Questions raised in this regard are certainly thought provoking.
At the very least, if the direction to arrest was based on phone conversations indicating that ‘political influence’ had led to a judicial officer doing an improper act or abstaining from doing such act, that same logic must apply elsewhere, also in instances of improprieties. For example, the interdicted former Director General of the Bribery and Corruption Commission had been recorded not once but twice in such conversations. In the first of these conversations, we have her virtually pleading with the key suspect in the Avant Garde floating armoury scandal to ‘understand’ why she went ahead with the decision to prosecute. But it appears that the prosecutorial hand is slow to respond in that instance.
Same principle to be followed in general
Following upon this direction to arrest the interdicted High Court judge by the Attorney General, the public was then informed in a further curious development that the Acting IGP had constituted a five-member committee comprising three Deputy Inspector Generals to examine the direction in the context of the case filed in the Magistrate’s court over Ramanayake’s leaked phone recordings. This caution is commendable. In fact, perhaps a permanent committee must review prosecutorial orders to arrest individuals, given the daily doses of shock and awe that Sri Lankans are being subjected to.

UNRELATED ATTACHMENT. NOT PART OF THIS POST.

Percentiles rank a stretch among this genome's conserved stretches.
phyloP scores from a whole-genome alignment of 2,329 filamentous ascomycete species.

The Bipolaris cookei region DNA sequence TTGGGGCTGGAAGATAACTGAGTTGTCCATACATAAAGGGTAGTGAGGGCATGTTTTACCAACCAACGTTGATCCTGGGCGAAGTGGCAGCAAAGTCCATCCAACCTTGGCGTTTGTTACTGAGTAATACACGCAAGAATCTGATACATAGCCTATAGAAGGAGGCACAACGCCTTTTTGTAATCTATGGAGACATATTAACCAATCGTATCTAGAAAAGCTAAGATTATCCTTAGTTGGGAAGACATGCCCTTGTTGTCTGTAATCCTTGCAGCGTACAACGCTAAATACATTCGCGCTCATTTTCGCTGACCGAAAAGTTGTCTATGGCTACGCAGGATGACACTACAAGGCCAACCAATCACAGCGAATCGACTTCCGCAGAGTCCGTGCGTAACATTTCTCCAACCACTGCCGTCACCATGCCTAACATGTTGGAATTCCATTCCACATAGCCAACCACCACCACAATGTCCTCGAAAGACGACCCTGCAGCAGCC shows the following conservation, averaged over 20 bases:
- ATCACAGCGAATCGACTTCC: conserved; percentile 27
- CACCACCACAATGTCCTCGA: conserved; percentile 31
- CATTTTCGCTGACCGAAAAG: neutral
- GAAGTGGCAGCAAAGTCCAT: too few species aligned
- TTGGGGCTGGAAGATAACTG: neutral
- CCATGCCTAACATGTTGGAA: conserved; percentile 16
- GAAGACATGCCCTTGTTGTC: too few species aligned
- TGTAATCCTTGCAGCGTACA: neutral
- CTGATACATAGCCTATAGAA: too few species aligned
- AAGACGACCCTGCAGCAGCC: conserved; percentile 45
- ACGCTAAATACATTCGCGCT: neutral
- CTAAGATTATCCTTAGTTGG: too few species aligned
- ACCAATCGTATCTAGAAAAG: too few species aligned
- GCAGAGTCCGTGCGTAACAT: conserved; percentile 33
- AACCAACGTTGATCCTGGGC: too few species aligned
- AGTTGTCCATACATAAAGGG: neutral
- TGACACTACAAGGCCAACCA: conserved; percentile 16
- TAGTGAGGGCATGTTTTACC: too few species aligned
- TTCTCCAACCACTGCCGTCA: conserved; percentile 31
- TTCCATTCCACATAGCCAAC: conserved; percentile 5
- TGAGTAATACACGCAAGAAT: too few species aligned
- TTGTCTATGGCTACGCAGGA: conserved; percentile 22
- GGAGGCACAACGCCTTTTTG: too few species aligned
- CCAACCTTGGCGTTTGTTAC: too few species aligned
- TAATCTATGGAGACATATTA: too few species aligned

After all and this is not wholly in the spirit of heavy sarcasm, why should an arrest order issued against a judicial officer warrant a commitee to look into the matter and not, say a directive of the same nature issued against a medical or legal professional? Or for that matter, an unsuspecting citizen who is arrested for no fault of his or her own? If the principle is the same, then it must be applied equally across the board.
Meanwhile President Gotabhaya Rajapaksa’s recommendation to the police to effect arrests only on strict compliance with the law and without undue influence foists a further layer of ‘Alice in Wonderland’ bewilderment on this entire saga. Are not the police aware of this most fundamental duty laid on them, to effect arrests only in ‘strict compliance’ with the law? Is a Presidential directive needed in this context?
The Supreme Court has established and well known cursus curiae to this effect, cautioning both the Attorney General and the police that arrests on vague suspicions, ‘hoping that some evidence might turn up to make their suspicions reasonable’ is a clear violation of the Constitution. The Court has warned time and time again that vague, general suspicions and the ‘fervent hope’ or even confident assumption that something might eventually turn up to provide a reasonable ground for an arrest will not do’ (for a seminal precedent in this regard, see Rodrigo v de Silva and Others, 1997).
But we are treading on ‘curioser and curioser’ grounds. At the rate that arrests of the ‘highly placed’ are taking place, run of the mill criminals may not find a place in Sri Lanka’s lamentably overcrowded jails. But on a serious note, if this Government wants to show that it was acting without malice and in a spirit of revenge, blowing the ‘Ranjangate’ tapes out of its sordid proportions is not the way to do it.
Sri Lanka’s discerning citizenry must surely recognise this ridiculous diversion for the game of ‘smoke and mirrors’ that it really is.